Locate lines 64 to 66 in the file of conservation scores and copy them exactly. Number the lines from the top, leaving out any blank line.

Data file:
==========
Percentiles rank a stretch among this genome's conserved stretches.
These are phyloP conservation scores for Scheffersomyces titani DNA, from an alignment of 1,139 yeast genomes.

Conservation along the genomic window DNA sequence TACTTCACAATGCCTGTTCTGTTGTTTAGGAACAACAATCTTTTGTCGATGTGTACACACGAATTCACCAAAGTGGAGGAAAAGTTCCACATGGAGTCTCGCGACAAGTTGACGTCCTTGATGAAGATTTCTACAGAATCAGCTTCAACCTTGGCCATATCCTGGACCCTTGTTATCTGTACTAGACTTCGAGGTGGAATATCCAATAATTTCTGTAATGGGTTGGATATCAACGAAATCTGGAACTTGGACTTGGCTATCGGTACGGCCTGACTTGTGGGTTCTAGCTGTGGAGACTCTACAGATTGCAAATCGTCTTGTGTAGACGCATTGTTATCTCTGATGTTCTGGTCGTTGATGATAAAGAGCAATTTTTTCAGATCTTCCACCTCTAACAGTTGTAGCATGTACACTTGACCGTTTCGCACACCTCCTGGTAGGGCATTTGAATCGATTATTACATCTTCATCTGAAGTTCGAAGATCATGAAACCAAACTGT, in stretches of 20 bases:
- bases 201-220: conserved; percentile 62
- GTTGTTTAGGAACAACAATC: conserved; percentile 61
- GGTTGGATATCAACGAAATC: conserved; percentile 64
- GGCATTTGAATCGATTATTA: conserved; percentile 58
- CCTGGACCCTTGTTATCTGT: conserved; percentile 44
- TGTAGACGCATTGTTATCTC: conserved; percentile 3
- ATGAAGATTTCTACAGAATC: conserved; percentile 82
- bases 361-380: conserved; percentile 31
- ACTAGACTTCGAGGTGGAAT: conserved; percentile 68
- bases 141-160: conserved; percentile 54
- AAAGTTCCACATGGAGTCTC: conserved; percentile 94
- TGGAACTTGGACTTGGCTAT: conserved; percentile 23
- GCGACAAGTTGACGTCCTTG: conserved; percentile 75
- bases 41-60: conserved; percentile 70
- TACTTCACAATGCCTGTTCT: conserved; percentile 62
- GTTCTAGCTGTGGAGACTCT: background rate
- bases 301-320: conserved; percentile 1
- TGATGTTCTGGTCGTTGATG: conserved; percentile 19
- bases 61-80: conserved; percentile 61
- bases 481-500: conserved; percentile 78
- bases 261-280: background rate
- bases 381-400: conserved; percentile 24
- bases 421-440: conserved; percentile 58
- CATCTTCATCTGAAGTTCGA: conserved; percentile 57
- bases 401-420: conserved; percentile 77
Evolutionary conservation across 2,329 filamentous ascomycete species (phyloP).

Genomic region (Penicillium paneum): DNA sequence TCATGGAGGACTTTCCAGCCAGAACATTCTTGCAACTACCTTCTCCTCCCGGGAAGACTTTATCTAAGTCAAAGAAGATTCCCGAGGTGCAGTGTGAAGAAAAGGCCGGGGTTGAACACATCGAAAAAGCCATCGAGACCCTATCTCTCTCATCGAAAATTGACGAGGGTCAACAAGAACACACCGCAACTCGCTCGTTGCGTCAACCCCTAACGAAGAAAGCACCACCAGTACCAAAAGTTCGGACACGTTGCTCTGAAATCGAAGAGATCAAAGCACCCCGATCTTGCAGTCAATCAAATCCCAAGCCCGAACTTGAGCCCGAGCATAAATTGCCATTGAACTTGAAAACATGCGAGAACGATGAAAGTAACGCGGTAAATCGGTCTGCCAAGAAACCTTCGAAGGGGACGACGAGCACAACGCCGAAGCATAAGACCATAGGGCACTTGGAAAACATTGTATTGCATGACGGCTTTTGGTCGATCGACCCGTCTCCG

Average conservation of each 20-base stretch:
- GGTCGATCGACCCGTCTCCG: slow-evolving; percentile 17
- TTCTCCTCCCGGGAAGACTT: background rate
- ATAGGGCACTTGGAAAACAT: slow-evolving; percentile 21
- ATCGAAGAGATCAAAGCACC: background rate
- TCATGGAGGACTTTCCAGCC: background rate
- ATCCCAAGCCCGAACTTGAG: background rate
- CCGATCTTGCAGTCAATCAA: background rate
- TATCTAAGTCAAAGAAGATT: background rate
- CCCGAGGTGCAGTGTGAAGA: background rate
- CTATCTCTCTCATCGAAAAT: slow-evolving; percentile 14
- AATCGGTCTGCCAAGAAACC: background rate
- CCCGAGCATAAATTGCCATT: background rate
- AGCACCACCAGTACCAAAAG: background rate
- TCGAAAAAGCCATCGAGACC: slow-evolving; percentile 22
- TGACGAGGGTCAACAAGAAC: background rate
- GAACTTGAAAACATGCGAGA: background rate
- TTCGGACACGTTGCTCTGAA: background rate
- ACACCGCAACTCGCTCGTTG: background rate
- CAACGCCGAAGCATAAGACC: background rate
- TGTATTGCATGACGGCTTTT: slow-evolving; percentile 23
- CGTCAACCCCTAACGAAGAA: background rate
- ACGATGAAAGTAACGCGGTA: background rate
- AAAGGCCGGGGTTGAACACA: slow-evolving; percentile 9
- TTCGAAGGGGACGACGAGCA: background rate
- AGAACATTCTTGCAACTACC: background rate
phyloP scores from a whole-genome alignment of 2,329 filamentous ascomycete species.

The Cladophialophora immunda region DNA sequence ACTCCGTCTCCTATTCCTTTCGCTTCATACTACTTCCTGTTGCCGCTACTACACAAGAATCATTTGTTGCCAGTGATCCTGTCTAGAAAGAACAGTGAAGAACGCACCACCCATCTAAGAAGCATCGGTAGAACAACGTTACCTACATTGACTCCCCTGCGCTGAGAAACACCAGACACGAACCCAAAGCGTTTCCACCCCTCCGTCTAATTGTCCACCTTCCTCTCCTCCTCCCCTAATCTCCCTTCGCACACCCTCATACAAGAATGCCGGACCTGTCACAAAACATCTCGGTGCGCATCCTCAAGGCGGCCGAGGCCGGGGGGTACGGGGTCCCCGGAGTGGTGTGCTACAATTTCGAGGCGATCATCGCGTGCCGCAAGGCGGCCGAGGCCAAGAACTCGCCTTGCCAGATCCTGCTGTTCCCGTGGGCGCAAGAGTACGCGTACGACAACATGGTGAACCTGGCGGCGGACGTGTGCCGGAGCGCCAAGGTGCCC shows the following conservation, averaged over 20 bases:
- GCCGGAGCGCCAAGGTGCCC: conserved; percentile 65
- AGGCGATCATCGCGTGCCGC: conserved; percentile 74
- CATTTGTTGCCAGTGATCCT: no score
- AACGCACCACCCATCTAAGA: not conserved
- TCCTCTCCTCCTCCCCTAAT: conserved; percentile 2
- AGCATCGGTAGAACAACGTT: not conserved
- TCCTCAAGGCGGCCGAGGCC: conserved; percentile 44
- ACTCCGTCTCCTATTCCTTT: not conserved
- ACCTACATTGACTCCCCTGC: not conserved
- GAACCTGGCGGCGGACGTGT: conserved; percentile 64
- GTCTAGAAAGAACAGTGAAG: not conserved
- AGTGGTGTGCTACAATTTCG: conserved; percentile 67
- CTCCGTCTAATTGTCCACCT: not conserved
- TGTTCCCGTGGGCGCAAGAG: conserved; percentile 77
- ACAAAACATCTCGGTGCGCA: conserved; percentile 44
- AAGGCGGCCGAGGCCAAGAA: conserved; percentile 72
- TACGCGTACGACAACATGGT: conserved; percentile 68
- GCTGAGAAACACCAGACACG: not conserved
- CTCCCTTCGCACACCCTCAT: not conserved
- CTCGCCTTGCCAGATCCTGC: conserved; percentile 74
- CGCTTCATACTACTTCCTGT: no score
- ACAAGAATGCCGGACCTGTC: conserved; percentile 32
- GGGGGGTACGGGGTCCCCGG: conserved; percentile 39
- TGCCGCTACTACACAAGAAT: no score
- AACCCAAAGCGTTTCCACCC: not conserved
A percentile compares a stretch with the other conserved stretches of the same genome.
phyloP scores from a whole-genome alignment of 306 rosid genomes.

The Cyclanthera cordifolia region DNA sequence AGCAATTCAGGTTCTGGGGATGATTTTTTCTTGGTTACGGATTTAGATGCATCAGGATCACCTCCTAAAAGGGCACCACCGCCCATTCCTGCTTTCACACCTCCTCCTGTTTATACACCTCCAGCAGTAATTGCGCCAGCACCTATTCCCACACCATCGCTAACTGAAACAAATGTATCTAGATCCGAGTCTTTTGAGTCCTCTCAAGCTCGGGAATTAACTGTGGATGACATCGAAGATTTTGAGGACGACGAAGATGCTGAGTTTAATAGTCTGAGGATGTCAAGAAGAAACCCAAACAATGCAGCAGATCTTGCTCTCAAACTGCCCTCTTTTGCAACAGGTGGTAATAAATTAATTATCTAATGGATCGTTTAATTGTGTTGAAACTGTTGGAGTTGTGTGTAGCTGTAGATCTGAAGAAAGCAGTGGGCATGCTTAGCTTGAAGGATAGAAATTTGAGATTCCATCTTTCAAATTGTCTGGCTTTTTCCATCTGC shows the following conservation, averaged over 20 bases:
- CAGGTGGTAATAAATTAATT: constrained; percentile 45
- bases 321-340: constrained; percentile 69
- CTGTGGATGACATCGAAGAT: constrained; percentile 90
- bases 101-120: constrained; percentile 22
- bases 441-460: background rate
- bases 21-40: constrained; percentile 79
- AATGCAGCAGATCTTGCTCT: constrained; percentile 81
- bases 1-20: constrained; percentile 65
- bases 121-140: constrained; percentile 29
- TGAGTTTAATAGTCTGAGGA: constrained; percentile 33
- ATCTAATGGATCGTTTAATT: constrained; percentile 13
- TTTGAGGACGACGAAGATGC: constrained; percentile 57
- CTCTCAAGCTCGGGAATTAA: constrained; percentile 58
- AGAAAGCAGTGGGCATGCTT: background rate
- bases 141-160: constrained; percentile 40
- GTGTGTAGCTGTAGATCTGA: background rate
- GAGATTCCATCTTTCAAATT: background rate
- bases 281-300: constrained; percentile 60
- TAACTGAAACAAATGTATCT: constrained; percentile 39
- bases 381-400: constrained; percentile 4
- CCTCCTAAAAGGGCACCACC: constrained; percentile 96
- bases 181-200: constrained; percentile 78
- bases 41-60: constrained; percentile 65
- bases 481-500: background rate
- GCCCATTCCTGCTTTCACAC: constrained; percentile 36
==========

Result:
- AGCATCGGTAGAACAACGTT: not conserved
- TCCTCAAGGCGGCCGAGGCC: conserved; percentile 44
- ACTCCGTCTCCTATTCCTTT: not conserved